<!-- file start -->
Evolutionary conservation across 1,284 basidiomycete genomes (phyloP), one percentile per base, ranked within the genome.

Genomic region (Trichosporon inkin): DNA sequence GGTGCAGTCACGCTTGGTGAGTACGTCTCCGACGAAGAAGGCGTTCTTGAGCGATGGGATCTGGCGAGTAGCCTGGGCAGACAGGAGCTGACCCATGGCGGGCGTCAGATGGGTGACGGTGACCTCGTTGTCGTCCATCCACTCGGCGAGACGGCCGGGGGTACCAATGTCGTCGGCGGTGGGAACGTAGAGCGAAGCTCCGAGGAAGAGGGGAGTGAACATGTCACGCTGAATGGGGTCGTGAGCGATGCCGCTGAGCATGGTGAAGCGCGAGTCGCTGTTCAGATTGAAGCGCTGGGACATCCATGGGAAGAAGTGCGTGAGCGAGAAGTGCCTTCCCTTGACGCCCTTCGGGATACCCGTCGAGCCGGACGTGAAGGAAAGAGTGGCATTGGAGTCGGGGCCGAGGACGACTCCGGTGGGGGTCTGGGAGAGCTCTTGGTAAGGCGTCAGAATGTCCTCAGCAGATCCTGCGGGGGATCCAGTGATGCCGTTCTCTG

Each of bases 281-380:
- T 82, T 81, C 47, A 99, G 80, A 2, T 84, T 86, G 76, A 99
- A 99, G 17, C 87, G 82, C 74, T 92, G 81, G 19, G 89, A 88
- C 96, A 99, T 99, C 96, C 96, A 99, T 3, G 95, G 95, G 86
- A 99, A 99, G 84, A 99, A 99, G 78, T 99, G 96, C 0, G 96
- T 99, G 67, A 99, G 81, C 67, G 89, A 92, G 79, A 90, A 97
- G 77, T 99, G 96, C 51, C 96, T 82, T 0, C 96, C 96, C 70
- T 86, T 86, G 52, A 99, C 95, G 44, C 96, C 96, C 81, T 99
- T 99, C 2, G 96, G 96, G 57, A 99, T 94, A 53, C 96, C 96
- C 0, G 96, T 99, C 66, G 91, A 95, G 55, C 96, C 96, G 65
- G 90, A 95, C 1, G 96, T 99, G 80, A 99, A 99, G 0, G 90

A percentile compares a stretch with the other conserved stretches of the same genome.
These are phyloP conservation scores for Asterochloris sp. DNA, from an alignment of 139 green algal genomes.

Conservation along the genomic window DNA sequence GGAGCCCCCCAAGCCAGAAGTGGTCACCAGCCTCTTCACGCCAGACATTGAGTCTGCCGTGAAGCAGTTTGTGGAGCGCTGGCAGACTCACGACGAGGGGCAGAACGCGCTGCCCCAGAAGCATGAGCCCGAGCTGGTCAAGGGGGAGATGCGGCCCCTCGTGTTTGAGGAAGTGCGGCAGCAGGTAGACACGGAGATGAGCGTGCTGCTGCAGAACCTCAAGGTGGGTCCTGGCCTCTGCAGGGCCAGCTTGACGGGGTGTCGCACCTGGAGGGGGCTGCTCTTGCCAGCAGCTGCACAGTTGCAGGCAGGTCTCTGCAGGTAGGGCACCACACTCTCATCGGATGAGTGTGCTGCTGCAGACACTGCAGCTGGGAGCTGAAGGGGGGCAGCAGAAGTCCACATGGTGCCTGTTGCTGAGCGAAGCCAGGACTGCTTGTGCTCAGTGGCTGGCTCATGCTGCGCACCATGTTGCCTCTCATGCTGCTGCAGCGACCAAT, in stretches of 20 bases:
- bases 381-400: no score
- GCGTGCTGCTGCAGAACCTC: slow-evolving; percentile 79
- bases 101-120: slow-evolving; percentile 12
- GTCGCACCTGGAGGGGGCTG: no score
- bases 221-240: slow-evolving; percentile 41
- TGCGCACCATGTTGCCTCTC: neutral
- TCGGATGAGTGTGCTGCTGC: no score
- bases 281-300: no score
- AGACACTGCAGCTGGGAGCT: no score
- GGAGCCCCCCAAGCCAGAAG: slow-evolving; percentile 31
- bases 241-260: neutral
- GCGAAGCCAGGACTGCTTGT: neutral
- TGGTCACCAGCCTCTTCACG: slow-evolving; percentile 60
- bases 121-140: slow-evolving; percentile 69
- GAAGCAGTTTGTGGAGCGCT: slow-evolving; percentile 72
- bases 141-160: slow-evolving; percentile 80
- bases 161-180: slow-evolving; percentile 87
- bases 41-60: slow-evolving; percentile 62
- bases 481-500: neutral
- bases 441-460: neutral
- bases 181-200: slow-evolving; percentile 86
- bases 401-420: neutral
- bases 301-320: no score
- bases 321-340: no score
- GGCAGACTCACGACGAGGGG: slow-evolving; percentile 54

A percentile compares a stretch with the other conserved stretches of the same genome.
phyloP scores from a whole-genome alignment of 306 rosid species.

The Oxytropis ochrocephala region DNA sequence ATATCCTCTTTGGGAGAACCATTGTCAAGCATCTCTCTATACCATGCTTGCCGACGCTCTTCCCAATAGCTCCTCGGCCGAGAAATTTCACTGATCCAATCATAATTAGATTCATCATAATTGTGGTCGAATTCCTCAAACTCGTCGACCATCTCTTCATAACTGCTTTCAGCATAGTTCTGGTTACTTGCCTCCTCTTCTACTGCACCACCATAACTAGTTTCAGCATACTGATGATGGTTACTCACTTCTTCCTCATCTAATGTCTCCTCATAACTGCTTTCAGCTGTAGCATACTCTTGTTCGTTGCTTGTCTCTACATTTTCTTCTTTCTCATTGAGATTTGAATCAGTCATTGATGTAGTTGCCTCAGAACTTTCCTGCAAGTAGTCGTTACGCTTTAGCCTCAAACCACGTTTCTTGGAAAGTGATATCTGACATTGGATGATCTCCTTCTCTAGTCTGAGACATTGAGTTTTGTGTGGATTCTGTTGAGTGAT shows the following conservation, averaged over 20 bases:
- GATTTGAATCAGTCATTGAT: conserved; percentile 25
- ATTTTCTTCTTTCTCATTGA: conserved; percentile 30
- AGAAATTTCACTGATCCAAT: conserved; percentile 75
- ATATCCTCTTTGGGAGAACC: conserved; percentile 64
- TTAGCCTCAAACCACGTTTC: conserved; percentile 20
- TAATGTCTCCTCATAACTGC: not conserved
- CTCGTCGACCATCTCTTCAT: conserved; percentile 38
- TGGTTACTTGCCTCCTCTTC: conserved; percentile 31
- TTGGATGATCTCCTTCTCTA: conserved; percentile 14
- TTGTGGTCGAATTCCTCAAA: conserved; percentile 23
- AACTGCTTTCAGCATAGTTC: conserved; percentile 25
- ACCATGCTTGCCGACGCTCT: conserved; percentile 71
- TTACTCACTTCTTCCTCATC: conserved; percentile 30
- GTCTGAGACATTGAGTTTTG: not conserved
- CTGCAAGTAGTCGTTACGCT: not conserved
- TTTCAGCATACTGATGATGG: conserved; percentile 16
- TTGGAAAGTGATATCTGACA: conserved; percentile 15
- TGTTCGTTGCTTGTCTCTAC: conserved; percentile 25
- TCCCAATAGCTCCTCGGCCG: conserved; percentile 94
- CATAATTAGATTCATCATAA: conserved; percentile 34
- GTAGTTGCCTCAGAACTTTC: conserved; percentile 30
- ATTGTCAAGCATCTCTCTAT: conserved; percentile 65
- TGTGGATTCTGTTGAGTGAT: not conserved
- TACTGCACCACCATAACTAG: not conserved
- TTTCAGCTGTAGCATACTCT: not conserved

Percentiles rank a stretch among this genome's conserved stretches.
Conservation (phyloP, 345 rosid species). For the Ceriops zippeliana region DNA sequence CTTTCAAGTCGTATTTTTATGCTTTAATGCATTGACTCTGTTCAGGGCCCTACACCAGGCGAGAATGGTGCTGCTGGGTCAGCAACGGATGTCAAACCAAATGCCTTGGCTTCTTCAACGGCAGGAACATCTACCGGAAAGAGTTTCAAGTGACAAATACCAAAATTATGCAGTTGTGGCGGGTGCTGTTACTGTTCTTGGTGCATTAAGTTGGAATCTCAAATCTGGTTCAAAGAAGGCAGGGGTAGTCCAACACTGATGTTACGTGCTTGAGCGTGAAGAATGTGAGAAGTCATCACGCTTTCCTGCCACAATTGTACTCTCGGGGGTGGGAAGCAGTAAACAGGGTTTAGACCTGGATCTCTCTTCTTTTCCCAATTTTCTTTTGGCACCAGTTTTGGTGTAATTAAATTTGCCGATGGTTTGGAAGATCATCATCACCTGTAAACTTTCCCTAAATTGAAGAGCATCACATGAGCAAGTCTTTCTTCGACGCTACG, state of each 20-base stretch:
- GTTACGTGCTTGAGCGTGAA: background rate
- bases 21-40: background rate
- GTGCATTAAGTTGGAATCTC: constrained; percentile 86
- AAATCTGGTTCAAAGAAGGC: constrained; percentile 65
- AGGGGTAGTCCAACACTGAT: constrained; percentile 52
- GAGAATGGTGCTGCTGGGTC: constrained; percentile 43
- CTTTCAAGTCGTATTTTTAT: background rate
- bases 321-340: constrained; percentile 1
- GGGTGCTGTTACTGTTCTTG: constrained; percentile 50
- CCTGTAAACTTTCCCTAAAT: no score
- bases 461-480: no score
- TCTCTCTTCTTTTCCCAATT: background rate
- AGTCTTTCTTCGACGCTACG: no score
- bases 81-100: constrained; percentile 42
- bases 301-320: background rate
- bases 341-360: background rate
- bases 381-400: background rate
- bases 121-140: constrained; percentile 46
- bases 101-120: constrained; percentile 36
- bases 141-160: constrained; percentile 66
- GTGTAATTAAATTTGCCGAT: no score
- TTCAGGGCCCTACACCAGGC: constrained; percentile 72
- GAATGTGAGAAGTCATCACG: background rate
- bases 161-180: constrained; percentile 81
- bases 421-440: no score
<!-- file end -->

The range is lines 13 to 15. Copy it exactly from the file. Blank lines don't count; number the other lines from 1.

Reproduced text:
- G 90, A 95, C 1, G 96, T 99, G 80, A 99, A 99, G 0, G 90

A percentile compares a stretch with the other conserved stretches of the same genome.
These are phyloP conservation scores for Asterochloris sp. DNA, from an alignment of 139 green algal genomes.